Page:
By: Joleen Dilk Salyn Edited by: Kimberly Ouellette
Daylight Savings Time ends this weekend. It’s time to ‘Fall Back’ an hour and change your clocks on Saturday night (October 31st), thus granting us an extra hour of sleep. In theory.
While the opportunity to gain an extra hour of sleep is eagerly anticipated by many, those of us with children aren’t so excited. In fact, many parents of young children view this time with a sense of dread. This is particularly true if your child already starts their day around 6:00am, because now you will be facing 5am wake up calls.
As a pediatric sleep consultant, I get many questions around this time of year on just how to manage this time change. Here are some of my top three tips for parents:
1. Keep Your Child Well-Rested
Waking up between 5:30-7:00am is considered age appropriate and normal. If your child is waking up earlier than this prior to the time change, this could be an indication that they are overtired. Not getting enough sleep is the number one cause of rising before 5:30am, so watch your child’s routine in the weeks leading up to the time change. Offer regular naps and an age appropriate bedtime to ensure they are caught up on sleep.
2. Move Your Child’s Routine Forward
If you would like to have a smooth transition to the new clock time, you can begin to shift your child’s routine ahead in small increments during the week leading up to the time change. You may decide to move ahead every day by 10-15 minutes, or move every second day to allow a period of adjustment. Whichever method you choose, it’s important to shift their whole routine forward including meal and playtimes. In doing so, you will help this to be as effective as possible.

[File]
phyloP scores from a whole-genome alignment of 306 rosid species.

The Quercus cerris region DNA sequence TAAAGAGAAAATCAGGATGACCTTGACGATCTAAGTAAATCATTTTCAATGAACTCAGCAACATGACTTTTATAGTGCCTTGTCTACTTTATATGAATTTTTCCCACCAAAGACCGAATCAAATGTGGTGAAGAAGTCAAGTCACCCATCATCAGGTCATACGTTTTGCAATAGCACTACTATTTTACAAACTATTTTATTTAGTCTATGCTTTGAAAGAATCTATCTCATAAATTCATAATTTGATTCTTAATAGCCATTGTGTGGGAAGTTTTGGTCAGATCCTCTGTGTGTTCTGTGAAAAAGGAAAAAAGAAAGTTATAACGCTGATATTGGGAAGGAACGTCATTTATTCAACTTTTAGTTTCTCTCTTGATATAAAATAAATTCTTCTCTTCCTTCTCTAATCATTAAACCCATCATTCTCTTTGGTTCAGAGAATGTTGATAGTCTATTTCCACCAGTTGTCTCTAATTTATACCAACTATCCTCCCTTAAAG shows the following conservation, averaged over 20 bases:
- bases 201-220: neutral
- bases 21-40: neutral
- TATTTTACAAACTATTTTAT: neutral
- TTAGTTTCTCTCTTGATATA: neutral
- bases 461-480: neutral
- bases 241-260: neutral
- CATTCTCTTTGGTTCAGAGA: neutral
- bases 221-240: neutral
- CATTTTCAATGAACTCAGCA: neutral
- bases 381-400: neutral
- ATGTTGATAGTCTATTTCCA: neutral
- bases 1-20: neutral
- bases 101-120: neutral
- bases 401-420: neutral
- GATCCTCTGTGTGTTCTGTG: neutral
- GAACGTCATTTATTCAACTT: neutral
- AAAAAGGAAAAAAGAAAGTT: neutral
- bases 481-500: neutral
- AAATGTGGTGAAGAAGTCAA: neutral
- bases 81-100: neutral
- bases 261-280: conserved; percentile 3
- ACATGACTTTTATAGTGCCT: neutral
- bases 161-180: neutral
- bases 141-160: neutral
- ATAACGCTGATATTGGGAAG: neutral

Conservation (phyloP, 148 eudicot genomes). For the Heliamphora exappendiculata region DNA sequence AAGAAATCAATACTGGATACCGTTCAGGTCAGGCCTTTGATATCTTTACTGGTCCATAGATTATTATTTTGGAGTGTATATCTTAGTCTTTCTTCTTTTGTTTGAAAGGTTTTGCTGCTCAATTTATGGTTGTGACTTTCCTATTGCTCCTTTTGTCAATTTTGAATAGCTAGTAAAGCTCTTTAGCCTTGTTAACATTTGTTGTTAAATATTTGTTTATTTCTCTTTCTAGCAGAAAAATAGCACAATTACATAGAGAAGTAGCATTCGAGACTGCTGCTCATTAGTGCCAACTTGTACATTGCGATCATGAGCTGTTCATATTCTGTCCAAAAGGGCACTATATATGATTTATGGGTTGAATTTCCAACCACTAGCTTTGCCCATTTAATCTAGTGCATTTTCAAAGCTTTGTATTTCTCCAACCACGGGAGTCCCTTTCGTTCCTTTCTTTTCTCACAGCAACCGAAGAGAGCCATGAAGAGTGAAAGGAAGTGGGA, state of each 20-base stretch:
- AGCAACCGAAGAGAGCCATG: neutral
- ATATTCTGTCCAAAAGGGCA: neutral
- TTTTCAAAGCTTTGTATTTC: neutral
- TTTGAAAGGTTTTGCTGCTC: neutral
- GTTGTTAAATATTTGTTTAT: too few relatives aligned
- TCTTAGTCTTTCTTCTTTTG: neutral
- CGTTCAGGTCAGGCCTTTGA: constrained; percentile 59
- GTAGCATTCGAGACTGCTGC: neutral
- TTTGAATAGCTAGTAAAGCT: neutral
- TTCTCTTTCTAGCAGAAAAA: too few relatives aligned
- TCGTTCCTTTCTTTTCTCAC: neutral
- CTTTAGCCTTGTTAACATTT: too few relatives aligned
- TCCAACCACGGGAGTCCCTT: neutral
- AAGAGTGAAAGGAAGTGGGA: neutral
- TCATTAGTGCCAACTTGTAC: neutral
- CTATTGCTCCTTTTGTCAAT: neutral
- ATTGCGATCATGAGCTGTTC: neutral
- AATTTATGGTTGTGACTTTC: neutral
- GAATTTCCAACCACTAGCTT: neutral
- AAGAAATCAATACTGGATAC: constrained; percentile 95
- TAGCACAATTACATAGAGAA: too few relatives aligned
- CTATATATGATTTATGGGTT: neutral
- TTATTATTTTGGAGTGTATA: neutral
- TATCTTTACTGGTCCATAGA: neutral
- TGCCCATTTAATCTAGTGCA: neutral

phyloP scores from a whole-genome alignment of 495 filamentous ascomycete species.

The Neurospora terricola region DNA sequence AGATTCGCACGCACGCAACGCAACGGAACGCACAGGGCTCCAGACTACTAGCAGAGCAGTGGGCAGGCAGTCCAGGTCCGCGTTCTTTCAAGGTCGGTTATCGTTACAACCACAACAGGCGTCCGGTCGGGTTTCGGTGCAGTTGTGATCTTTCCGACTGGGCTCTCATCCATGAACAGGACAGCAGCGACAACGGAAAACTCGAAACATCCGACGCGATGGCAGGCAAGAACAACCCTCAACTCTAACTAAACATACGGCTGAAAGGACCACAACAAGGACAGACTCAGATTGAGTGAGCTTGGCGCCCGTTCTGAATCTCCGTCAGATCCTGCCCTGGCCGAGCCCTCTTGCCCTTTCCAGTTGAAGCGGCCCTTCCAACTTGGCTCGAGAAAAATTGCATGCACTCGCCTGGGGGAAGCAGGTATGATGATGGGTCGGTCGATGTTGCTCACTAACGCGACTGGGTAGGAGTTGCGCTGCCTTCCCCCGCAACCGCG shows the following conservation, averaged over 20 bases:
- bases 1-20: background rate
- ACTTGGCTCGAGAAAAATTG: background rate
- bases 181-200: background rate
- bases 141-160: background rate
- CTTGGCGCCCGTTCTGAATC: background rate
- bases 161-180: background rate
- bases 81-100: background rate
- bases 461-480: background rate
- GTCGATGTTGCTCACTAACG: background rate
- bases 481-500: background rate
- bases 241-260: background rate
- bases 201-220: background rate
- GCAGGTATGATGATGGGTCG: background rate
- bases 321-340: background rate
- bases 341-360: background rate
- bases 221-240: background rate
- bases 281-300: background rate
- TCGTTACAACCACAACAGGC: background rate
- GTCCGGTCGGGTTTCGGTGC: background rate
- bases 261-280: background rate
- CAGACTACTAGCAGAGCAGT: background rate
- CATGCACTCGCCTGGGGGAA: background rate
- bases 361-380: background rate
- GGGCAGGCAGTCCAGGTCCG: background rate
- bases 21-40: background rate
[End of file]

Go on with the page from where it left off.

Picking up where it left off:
3. Get a Helping Hand from Nature
Sleep patterns are influenced by our circadian rhythms, which are controlled by a master “clock” called the suprachiasmatic nucleus (SCN). The SCN is located in the brain right above the optic chiasm and regulates our sleep in part by the release of melatonin (sleep hormone) in accordance to how much light it perceives. When we travel to different time zones or move through time changes, the SCN is what will slowly shift our internal clocks around. Let nature help to reset not only your child’s patterns, but yours as well. Get outside in the morning sunlight as much as you can during the first week after the time change so the sun can work its magic. It will take about a week, but the body clock will begin to adjust to the new time change.
The end of Daylight Savings Time can be concerning for parents of young children, but by following the three tips above, you will move through this transition smoothly and quickly.
Joleen Dilk Salyn is a certified pediatric sleep consultant and founder of Baby Sleep 101. She helps tired parents get their children sleeping through the night by working with the science of sleep and healthy sleep best practices. She is a member of the International Association of Child Sleep Consultants and in addition to her certification as a sleep consultant, also holds a Bachelor of Education, and Post Baccalaureate in Education. Joleen is also a mother to two wonderful children.